Thank you for your response of June 18.
(A) I understand that in December 1998 Health Canada put the approval of Herceptin on “fast track” to target approval by May 1999.
(B) I understand that Genentech in the USA manufactures and supplies the drug to you for Canada.
(C) I understand that the choice to release the drug under the compassionate programs “rests entirely with the manufacturer of licensee”.
What I do not understand is the following and I request your response as soon as possible.
(A) Since your company knew that Health Canada was trying to approve by May 1999, was there not a process in place to have an adequate supply of Herceptin ready for this promised release date? If not, why not? Bad planning on the part of marketing department? If a supply was pending for the proposed release date, why can not this supply be used temporarily to extend the compassionate use program?
(B) Roche Switzerland appearing to be the controlling parent, is not Genentech your sister company? Your letter to me seemed to hint strongly that the manufacturer was a completely different entity. It appears that they are churning out Herceptin just fine at their US plant and I see no reason for “limited supply” especially if under good business practice your company had foreseen to order supplies for the assumed release date.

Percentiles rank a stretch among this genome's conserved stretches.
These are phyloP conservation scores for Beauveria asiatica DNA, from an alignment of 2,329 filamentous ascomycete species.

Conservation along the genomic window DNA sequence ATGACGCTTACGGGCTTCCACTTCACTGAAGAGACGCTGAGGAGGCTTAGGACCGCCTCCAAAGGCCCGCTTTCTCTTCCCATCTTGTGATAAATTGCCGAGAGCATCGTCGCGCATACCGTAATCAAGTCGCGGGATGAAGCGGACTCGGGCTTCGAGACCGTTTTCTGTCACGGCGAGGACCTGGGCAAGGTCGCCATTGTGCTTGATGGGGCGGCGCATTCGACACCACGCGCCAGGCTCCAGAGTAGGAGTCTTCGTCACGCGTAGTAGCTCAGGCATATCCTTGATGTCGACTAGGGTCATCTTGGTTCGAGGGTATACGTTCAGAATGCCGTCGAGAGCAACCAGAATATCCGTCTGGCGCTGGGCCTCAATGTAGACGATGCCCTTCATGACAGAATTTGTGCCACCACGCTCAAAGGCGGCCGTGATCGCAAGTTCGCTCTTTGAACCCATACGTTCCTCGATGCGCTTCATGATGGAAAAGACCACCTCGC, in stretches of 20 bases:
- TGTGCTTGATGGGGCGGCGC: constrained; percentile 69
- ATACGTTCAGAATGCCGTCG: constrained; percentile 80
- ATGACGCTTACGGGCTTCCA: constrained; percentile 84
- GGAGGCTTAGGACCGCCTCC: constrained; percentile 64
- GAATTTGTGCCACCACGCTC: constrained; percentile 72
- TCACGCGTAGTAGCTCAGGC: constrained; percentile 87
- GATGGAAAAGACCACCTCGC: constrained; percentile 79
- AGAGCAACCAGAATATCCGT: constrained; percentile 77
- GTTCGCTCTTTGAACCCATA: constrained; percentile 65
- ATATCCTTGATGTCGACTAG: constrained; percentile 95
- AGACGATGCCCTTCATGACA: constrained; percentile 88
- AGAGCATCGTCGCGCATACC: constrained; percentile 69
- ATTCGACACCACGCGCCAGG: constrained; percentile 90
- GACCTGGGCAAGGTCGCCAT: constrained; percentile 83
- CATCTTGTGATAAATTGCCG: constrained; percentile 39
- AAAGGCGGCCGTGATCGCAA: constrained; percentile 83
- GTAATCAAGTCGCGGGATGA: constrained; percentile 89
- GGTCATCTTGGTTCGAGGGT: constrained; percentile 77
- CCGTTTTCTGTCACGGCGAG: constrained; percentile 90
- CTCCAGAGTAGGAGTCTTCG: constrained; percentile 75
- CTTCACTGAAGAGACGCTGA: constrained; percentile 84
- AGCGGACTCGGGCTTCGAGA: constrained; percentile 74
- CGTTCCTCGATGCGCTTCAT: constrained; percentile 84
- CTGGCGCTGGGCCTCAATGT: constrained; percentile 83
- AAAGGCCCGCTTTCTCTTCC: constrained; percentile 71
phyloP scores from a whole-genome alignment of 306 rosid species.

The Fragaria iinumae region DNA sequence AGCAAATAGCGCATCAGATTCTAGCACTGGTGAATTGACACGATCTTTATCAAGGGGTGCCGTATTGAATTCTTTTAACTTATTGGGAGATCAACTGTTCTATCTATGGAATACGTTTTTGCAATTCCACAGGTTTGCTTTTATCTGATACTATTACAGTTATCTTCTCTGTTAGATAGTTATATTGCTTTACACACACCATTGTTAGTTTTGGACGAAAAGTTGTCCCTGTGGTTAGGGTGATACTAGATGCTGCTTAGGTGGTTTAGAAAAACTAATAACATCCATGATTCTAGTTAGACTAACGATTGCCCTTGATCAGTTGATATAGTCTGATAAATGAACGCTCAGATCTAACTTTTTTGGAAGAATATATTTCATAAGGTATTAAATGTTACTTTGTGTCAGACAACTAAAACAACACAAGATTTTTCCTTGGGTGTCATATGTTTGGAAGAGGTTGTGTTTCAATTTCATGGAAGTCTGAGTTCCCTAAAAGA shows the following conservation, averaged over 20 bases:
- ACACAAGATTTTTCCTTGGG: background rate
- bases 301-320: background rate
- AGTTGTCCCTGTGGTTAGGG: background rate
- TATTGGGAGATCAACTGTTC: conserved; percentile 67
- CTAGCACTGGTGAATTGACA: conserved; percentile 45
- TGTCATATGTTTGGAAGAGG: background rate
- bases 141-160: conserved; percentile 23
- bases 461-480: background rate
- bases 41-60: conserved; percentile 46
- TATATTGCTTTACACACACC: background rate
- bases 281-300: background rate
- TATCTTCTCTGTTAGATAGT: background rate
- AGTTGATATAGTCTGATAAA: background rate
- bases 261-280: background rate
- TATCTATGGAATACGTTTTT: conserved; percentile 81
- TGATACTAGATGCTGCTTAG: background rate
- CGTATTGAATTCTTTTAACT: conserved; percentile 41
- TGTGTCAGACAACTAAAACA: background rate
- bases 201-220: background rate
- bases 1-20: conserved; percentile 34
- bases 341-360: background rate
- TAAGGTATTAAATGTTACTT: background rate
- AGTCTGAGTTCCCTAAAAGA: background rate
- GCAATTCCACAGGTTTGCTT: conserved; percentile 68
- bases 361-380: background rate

(C) Health Canada assures me that the approval will be “soon”. Your letter to me shows that your company does understand that demand is high for Herceptin and that the people needing it are those for whom all other options have failed. The 30% of breast cancer patients who can benefit from Herceptin being those who are overexpressors of the Her2/neu oncogene are those who have very aggressive fast moving cancer. This leads me to assume that your company or your parent company made the decision to cancel the compassionate use program as a tactic to get the patient and their caregivers to pressure the Canadian Government about the approval process because people like me have such fast growing cancer that we can not wait another month or two. What, if any, plan does your company have in place to be in a position to provide the drug in a timely fashion if, say, approval happens in the next weeks or month? I dislike the idea that I and others with their lives at stake